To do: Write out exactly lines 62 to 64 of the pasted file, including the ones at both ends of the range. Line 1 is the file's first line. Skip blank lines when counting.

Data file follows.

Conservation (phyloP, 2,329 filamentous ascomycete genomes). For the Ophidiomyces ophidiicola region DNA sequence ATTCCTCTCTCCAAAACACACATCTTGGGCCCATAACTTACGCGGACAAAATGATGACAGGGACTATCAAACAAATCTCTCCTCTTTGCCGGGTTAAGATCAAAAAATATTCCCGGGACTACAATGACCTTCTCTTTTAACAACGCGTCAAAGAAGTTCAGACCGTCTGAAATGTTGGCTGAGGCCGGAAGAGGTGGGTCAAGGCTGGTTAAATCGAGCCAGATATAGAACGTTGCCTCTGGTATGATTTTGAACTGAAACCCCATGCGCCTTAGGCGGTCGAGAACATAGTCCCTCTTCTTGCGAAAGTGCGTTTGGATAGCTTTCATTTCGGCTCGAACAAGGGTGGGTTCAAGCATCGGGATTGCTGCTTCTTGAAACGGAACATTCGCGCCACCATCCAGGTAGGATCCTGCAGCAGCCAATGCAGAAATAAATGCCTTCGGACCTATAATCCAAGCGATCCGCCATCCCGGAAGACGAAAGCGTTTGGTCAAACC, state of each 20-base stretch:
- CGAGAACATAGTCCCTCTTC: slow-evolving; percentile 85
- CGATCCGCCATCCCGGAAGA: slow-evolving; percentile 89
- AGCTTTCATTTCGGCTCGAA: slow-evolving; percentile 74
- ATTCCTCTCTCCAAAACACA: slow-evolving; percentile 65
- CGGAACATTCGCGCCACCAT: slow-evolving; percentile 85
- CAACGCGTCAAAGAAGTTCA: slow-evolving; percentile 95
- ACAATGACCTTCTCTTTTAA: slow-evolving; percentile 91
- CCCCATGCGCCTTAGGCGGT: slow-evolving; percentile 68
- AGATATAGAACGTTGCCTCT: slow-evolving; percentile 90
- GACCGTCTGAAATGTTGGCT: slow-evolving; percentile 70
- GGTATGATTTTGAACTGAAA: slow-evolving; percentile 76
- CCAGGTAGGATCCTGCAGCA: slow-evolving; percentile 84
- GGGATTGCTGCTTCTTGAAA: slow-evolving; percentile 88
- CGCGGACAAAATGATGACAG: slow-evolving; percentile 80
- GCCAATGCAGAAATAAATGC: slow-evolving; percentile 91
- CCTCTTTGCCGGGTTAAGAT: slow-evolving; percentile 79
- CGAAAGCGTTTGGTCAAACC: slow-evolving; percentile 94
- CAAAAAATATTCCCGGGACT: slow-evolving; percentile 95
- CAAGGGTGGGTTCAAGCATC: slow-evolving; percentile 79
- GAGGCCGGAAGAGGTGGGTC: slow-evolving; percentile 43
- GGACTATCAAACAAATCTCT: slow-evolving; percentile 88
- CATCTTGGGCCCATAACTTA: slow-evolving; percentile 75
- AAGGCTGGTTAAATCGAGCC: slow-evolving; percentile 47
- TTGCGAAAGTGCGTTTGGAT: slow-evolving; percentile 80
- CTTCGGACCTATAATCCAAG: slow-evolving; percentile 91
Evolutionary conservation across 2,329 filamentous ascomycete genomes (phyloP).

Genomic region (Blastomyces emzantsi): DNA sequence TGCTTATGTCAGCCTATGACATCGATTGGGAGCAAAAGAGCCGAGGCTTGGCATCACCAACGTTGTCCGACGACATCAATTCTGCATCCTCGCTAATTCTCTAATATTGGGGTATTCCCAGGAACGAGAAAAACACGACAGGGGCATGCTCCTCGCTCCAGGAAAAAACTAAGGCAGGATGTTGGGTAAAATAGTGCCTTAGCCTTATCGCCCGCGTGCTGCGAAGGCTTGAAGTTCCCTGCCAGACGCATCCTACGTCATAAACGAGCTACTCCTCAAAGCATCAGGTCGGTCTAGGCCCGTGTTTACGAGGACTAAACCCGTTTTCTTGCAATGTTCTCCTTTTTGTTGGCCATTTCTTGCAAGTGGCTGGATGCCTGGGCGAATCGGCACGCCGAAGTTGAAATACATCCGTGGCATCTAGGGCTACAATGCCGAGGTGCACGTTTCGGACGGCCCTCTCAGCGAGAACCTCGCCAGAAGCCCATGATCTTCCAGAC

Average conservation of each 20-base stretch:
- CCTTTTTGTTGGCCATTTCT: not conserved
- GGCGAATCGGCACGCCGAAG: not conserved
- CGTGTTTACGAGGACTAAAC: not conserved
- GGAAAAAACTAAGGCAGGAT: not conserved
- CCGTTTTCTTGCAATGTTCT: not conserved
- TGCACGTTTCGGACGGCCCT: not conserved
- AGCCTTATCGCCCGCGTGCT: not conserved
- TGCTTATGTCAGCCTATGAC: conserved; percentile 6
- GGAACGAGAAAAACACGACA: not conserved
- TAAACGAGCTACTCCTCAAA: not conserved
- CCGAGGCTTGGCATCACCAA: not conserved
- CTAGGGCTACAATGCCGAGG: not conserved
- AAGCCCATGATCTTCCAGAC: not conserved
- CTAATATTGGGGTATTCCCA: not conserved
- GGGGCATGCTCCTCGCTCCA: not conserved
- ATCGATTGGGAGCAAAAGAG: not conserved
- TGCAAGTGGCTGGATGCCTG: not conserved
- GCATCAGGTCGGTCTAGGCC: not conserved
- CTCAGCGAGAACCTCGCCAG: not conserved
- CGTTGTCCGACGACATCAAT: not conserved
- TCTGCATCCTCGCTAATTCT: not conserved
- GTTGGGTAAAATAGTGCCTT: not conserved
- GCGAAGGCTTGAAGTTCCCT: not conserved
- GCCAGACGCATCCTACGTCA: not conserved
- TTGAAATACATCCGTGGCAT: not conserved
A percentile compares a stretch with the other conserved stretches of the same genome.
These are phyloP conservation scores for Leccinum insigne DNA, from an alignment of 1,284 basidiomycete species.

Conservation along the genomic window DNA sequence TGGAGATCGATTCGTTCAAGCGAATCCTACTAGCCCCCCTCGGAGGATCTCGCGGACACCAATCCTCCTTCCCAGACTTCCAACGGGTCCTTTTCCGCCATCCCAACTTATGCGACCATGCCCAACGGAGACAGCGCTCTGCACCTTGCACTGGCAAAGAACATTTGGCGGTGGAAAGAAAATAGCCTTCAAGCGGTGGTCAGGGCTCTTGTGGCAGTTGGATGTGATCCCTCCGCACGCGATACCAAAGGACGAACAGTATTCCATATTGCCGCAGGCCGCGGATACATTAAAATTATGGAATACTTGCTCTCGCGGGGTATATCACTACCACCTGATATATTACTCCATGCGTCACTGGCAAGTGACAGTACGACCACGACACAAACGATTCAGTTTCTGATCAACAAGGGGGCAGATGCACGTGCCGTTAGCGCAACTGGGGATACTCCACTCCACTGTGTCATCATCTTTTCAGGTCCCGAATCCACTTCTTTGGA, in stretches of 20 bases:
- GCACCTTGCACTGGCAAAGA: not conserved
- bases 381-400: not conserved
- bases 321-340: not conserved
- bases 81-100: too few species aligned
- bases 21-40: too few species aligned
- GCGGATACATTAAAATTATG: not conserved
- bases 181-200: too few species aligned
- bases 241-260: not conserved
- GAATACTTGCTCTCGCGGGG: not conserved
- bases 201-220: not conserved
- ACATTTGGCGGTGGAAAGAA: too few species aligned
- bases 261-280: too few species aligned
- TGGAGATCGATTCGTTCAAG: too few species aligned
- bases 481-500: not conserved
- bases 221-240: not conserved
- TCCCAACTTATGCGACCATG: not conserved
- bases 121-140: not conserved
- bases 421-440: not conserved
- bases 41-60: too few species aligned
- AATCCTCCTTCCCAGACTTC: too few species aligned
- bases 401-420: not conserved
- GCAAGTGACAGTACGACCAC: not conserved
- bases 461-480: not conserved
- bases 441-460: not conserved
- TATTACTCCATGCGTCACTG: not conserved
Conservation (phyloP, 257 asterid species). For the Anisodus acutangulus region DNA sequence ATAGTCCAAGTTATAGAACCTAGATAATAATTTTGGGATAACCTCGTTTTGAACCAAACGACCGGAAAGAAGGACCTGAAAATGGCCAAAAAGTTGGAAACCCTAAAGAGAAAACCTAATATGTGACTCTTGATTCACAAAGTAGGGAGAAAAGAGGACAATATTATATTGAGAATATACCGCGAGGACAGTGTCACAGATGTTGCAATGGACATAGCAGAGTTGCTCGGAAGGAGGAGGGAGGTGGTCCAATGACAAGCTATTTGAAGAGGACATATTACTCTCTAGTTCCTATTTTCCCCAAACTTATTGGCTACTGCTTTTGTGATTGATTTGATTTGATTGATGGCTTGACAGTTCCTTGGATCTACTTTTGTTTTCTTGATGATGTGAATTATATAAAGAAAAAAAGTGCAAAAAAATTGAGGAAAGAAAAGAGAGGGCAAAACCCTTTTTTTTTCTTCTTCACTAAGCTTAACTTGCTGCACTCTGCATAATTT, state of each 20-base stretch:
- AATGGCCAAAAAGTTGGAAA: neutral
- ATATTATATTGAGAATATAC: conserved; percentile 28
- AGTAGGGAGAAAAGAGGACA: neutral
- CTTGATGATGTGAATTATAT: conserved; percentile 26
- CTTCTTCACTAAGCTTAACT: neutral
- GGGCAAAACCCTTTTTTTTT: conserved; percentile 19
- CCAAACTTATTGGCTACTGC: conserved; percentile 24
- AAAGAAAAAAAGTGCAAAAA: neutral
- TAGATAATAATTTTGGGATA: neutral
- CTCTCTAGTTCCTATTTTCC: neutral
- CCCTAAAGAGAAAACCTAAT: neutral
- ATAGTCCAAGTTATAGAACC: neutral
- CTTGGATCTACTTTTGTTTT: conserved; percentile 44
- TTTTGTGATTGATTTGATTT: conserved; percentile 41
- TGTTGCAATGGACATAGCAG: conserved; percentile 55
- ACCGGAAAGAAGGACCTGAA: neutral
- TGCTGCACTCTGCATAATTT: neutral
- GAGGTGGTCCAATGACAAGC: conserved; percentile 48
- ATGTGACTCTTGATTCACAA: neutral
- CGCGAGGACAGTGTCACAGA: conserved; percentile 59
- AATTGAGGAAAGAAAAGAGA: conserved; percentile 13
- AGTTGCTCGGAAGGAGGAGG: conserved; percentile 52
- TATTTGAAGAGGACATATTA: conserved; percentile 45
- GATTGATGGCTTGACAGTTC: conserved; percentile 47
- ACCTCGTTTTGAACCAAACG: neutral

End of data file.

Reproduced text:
- bases 21-40: too few species aligned
- GCGGATACATTAAAATTATG: not conserved
- bases 181-200: too few species aligned